New York spending $49 million to support water projects

February 27, 2024

New York will direct $49 million to infrastructure projects that will enhance water quality and promote economic development statewide. The funding comes from the Infrastructure Investment and Jobs Act (IIJA) and various state water infrastructure funding programs.

“These investments will advance effective infrastructure improvements that bring long-lasting benefits to more New Yorkers,” Gov. Kathy Hochul said in a press release. 

The state’s Environmental Facilities Corporation Board (EFCB) recently approved a suite of grants and financing measures spanning eight projects. This includes a $13.9 million grant to Erie County’s Buffalo Sewer Authority (BSA) to plan, design and upgrade the Bird Island Wastewater Treatment Plant secondary treatment system.

The project will bolster the facility’s capacity to withstand heavy rainfall that can overwhelm the city’s combined sewer/stormwater system. The BSA will restore and expand the existing aeration tank hydraulic capacity to a peak flow of 400 million gallons per day. This will include installing aeration tank isolation equipment, a membrane disk diffuser system and return-activated sludge piping and appurtenances.

Once complete, the project will substantially improve the Niagara River’s water quality. The state has already committed $55 million in grants and low-cost financing to the project, which has an overall cost of $72 million.

The EFCB’s approval allows municipal access to over $37 million in low-cost short-term financing and grants. The funding taps the state’s Clean Water State Revolving Fund (CWSRF), Drinking Water State Revolving Fund (DWSRF), Water Infrastructure Improvement (WIIA) and Intermunicipal Grant (IMG) programs.

Big-ticket items include $7.9 million to help the town of Hermon develop the Spring No. 5 water source to increase well capacity and prevent Spring No. 5 from contaminating other nearby springs. The town will also install a redundant transmission main from the springs to the water treatment plant.

Hermon will use the funding to improve the water treatment plant by replacing the facility’s high lift pumps, process piping and valves, repairing the clear well bypass piping, upgrading the Supervisory Control and Data Acquisition (SCADA) system and improving the chlorine system.

Plans include installing individual water meters and replacing 25,000 linear feet of distribution mains in Water District No. 1. The project has a $9.4 million total cost.

Other EFCB-supported clean water projects include $4.3 million in loans and grants for Allegany County’s town of Hume to decommission the existing wastewater treatment plant and build a pump station and 6-inch force main. The project includes installing two submersible pumps capable of handling up to 160 gallons per minute at the town’s existing pump station.

The force main will cover 19,000 linear feet. The town will also install eight sanitary manholes to create access to sources of inflow and infiltration. The total project cost is $4.3 million.

The EFCB will also direct $4 million to Cattaraugus County’s Franklinville to improve the village’s north and south wellhouses. The public water system currently has an 80% water loss rate. The town will upgrade both wellhouses’ motor pumps, flow meters and data logging capabilities. Additional plans include replacing approximately 30,000 linear feet of aging, undersized watermains. The total project cost is $6 million.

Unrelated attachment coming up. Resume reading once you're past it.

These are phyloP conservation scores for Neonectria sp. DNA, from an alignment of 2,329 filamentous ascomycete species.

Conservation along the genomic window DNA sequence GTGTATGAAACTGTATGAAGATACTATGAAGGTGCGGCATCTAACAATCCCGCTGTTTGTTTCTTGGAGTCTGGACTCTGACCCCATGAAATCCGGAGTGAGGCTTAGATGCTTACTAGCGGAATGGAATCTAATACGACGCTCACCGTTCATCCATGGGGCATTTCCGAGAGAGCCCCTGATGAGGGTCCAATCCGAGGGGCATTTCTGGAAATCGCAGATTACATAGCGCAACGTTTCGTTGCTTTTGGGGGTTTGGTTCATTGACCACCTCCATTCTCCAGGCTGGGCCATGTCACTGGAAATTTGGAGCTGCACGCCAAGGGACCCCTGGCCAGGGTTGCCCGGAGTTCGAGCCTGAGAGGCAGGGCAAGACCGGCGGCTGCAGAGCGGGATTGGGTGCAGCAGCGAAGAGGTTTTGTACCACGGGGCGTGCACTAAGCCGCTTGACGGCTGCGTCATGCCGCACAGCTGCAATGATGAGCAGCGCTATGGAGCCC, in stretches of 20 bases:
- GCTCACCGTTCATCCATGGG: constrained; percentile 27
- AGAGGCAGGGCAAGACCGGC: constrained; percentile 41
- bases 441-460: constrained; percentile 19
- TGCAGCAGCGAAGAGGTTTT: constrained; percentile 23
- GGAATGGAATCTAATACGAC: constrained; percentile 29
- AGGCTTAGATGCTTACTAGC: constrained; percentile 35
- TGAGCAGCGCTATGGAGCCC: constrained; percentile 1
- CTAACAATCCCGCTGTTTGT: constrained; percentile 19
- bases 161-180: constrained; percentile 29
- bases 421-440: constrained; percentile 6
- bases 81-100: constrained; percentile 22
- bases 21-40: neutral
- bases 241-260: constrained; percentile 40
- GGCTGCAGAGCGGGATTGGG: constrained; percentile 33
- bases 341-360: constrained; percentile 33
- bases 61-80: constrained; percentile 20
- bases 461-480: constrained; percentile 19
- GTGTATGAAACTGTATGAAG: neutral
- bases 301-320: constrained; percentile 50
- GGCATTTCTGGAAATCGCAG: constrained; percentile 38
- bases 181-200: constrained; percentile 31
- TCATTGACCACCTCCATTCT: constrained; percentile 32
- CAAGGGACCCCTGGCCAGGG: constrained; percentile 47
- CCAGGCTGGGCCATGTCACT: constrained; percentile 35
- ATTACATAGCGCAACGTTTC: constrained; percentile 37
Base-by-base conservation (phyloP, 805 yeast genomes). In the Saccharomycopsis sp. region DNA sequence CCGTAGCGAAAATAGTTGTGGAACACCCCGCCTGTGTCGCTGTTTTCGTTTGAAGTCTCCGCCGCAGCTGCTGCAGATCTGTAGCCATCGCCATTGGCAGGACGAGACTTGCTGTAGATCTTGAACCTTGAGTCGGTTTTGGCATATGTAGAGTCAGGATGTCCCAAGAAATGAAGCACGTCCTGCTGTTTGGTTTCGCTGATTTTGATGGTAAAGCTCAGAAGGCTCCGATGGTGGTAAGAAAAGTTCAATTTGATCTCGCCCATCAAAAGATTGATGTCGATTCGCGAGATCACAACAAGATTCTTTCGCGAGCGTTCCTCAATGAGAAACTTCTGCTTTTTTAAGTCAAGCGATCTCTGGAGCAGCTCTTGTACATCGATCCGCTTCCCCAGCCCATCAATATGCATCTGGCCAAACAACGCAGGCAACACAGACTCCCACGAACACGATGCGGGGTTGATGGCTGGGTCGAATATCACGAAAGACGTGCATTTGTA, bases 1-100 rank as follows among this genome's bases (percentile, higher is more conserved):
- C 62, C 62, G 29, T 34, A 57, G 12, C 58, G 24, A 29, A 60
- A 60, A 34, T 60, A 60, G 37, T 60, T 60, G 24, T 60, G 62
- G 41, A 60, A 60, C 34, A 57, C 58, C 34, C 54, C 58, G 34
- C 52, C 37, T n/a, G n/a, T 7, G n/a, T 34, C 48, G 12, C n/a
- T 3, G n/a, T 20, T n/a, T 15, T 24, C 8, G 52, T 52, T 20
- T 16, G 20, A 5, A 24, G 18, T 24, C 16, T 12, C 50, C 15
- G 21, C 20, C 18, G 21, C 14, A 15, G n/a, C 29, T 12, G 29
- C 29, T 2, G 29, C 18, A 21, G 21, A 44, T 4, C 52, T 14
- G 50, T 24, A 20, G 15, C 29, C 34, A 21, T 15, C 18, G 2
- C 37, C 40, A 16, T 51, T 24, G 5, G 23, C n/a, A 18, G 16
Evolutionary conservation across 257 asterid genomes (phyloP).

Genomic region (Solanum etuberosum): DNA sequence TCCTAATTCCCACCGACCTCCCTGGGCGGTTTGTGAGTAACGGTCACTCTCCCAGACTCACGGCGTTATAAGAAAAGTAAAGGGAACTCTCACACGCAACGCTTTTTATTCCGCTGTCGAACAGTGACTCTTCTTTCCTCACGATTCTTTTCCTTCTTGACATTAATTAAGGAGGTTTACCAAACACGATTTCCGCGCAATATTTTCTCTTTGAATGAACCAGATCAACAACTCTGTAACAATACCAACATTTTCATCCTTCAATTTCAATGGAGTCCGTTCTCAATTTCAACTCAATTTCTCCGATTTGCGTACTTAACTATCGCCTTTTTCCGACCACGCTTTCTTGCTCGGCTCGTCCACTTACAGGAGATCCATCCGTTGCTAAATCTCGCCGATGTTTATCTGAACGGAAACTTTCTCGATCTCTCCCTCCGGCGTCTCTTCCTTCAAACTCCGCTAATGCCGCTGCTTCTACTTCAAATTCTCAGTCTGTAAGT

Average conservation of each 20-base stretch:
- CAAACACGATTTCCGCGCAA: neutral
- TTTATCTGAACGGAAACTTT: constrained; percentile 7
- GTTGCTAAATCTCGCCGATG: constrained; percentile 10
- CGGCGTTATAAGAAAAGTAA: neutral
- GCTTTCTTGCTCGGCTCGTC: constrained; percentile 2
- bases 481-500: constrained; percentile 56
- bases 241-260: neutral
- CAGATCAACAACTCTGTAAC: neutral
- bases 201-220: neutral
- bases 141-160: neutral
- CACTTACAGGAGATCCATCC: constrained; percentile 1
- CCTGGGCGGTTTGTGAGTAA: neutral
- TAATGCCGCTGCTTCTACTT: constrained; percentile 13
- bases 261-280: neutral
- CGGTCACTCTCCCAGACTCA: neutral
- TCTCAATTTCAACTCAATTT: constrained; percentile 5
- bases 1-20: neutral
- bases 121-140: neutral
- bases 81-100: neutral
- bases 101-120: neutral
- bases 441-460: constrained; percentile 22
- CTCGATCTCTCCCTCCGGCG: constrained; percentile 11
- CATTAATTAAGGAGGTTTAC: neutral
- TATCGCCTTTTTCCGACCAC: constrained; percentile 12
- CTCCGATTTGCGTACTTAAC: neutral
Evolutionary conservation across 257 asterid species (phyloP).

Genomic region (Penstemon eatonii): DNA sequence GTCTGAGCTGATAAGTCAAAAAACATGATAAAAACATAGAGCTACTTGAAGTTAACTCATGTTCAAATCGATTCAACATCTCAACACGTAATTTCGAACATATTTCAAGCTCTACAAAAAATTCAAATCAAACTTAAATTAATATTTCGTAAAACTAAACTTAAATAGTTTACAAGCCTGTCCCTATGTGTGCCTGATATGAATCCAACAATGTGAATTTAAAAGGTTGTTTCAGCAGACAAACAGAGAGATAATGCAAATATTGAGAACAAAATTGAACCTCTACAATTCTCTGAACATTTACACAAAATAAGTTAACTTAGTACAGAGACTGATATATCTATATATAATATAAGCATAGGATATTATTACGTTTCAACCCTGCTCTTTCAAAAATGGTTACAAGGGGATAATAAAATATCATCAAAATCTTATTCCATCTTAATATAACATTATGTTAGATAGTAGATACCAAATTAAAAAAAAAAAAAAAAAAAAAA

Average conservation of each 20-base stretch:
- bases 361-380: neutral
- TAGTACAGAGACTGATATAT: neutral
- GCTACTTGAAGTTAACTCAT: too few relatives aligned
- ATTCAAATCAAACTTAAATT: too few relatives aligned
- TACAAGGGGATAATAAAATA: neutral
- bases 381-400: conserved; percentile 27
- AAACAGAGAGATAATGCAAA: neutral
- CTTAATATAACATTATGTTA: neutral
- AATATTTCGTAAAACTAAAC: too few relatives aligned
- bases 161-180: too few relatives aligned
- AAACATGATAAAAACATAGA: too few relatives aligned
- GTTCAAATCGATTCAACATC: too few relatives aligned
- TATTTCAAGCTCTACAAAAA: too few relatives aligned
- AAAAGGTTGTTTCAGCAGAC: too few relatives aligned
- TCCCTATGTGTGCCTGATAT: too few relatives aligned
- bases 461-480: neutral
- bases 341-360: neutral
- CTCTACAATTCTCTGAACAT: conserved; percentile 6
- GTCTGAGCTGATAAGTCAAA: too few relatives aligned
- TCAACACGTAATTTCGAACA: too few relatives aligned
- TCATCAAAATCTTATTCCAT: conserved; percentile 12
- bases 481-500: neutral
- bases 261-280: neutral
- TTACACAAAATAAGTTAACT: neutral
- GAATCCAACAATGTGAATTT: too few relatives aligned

The town of Lyons in Wayne County will receive $3.7 million to improve its wastewater treatment plant. Facility improvements include replacing the grit removal system equipment, installing an influent mechanical bar screen with washer compacter and rehabilitating two final clarifiers and associated equipment. The town will also install an ultraviolet effluent disinfection system and upgrade the SCADA. The total project cost is $4.2 million.

Westchester County’s Mount Kisco will receive $2.4 million to rehabilitate the Saw Mill Pump Station (SMRPS) and replace the Branch Brook Trunk Sewer. The town will replace outdated SMRPS components and build an additional pump for redundancy. Plans also include replacing the Branch Brook Trunk Sewer with 8,200 linear feet of 24-inch cement-lined ductile iron pipe. The total project cost is $9.5 million. The EFCB’s action is one of many recent efforts to support the state’s water infrastructure. On Feb. 15, Gov. Hochul awarded $166 million in grants to support 187 water quality projects. She allocated an additional $150 million to support a $705 million New York City water supply tunnel project in late 2023.

Strategic Partnerships, Inc. can provide information on contract opportunities, plus existing and future government funding. For more information, contact

Photo by LuAnn Hunt on Unsplash

Paul Stinson

Paul Stinson has more than 15 years of journalism experience, including a decade covering the legislative and regulatory affairs of Texas, South Africa, and Germany for an affiliate of Bloomberg, L.P. His experience includes covering voting rights and the sectors of environment, energy, labor, healthcare, and taxes. Stinson joined the team in October as a reporter for SPI’s news publications, which include Government Contracting Pipeline, Texas Government Insider, and the newly-launched Government Market News. He is also a Fulbright Scholar to Germany, and an Arthur F. Burns Fellow. He holds a master’s in journalism from Indiana University.   

Don't Miss

Massive support, funding now available to improve supply-chain networks

New opportunities for multimodal freight, rail, and port projects are
A hospital hallway.

New hospitals greenlit for Amarillo, Wichita Falls

The Texas Health and Human Services Commission (HHSC) is searching